In this case, plaintiff named approximately 34 defendants. Plaintiff's claims arise from at least five separate incidents or series of incidents: (1) plaintiff's February 3, 2010 arrest by Roseville Police Department officers based on plaintiff's alleged violation of an ex parte court order suspending plaintiff's visitation rights with his daughter; (2) the July 12, 2011 alleged obstruction of a criminal investigation by a state court judge, his judicial assistant, the Solano County District Attorney's Office, and the mother of plaintiff's son; (3) the June 15, 2011, June 21, 2011, and September 28, 2012, refusals of the Placer County Sheriff's Department/Placer County District Attorney's Office, the Solano County Sheriff's Department, and the Davis Police Department to investigate alleged perjury during a trial by defendant Lisa Rapalyea (plaintiff's son's former tutor); (4) the July 16, 2012 overcharging by officers of the Solano County Sheriff's Department for copies of police reports; and (5) various law enforcement officers' and agencies' refusals to investigate other miscellaneous alleged crimes against plaintiff and his son. (See ECF No. 4.) Plaintiff cannot join the presently-named defendants in one action, because plaintiff's claims against all these defendants plainly do not arise from the same transaction, occurrence, or series of transactions or occurrences. The above-mentioned incidents, implicating various groups of defendants, involve different times, different types of acts, and different subject matter.

As such, the court only proceeds to substantively screen plaintiff's claims against the first-named defendant (defendant John Ellis), which pertain to the July 12, 2011 alleged obstruction of a criminal investigation, as well as the other defendants involved in that incident (defendants Cyndy Pymm, Solano County District Attorney's Office, and Crystal Williams Archer). The court recommends that the remaining claims and defendants be dismissed without prejudice for improper joinder under Federal Rule of Civil Procedure 20(a)(2).

As to the incident involving alleged obstruction of a criminal investigation, plaintiff alleges that, on July 12, 2011, defendant John Ellis, a state court judge, ordered his judicial assistant, defendant Cyndy Pymm, to obstruct a criminal investigation by a Solano County deputy sheriff. According to plaintiff, the deputy told plaintiff on the telephone that defendant Ellis "wanted to help the deputy write his criminal report." The criminal report at issue apparently concerned plaintiff's allegations that the mother of his son, Crystal Williams Archer, had somehow committed contempt of court, and the report purportedly stated that it would be forwarded to the Solano County District Attorney's Office for review. However, the Solano County District Attorney's Office allegedly informed plaintiff that they had never received the deputy's report and refused to write a letter to plaintiff explaining the incident. Plaintiff claims that defendants Ellis, Pymm, and Solano County District Attorney's Office wanted defendant Crystal Archer to get away with contempt of court, and that these defendants all conspired to violate various California Penal Code provisions and plaintiff's Fourteenth Amendment right to equal protection of the law. (ECF No. 4 at 9-10.)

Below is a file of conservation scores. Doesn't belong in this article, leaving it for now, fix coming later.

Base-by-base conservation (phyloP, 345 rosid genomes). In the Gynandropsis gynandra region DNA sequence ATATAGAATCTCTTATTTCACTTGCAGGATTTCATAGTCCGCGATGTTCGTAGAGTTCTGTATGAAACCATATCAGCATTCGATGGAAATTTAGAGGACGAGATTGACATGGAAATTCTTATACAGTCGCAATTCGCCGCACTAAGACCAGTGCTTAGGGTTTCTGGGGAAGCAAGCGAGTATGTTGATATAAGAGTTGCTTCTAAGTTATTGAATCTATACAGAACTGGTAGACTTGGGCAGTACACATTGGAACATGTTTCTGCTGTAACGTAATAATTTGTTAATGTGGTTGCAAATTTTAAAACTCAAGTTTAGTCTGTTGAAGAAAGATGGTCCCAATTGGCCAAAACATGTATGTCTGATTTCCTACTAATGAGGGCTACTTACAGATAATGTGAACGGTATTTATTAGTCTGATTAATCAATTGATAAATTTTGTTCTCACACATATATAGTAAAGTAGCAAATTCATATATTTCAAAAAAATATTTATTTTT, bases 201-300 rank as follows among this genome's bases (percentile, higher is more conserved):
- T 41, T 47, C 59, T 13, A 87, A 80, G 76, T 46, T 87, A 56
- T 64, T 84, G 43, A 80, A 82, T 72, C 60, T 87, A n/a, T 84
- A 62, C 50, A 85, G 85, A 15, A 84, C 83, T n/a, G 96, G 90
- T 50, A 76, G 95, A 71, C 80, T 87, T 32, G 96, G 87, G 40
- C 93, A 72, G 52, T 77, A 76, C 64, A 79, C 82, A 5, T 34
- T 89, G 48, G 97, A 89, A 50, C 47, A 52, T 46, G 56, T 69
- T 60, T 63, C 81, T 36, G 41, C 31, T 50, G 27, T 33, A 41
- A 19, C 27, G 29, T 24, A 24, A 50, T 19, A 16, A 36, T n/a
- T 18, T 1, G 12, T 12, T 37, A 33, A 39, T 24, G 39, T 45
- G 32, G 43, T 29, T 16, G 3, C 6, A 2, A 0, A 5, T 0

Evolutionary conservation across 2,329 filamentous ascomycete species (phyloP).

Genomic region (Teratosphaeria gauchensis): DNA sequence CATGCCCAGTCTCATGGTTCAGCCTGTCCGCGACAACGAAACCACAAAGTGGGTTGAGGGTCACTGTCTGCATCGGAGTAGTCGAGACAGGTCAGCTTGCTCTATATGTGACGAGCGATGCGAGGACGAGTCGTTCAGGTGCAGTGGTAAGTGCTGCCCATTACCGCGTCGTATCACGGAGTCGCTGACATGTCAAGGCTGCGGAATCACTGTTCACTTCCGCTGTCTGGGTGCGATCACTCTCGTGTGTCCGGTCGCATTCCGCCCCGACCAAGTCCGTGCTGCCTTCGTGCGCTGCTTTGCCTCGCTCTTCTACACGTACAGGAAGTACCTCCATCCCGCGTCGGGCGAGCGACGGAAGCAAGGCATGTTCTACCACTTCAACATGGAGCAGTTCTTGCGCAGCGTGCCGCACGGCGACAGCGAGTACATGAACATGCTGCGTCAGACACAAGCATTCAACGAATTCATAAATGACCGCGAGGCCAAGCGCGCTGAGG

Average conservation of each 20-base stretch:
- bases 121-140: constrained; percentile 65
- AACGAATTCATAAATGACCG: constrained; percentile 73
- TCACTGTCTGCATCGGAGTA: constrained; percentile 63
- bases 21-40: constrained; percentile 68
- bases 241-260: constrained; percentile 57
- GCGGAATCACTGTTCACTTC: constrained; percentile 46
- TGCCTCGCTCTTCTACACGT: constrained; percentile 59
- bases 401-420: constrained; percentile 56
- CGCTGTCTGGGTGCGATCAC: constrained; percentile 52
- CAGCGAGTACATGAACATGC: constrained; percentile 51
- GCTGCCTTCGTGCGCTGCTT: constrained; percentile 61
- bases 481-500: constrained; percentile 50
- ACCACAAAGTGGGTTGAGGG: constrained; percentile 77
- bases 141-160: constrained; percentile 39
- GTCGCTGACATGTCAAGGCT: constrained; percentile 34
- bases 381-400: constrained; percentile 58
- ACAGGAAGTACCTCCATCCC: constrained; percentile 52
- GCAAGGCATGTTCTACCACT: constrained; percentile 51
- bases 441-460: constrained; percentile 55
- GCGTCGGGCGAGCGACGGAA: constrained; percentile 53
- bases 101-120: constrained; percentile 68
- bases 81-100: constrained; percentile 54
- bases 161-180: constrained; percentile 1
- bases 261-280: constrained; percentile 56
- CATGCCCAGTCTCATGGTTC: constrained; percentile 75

As to the alleged violations of the California Penal Code, plaintiff, as a private individual, has no standing to prosecute any violations of criminal laws. As such, those claims must be dismissed.

Furthermore, plaintiff's allegations fail to state a plausible claim for violation of plaintiff's equal protection rights under 42 U.S.C. § 1983. Plaintiff fails to plead any facts suggesting that any of the defendants acted with an intent or purpose to discriminate against plaintiff based on his membership in a protected class. Thornton v. City of St. Helens , 425 F.3d 1158, 1166-67 (9th Cir. 2005). Liberally construed, the first amended complaint merely suggests, in conclusory fashion, that the governmental defendants were essentially bad actors who wanted to help defendant Archer get away with contempt of court, not that their actions were attributable to plaintiff's membership in some protected class. A court cannot "accept as true allegations that are merely conclusory, unwarranted deductions of fact, or unreasonable inferences." Sprewell v. Golden State Warriors , 266 F.3d 979, 988 (9th Cir. 2001); see also Doe I v. Wal-Mart Stores, Inc. , 572 F.3d 677, 683 (9th Cir. 2009) ...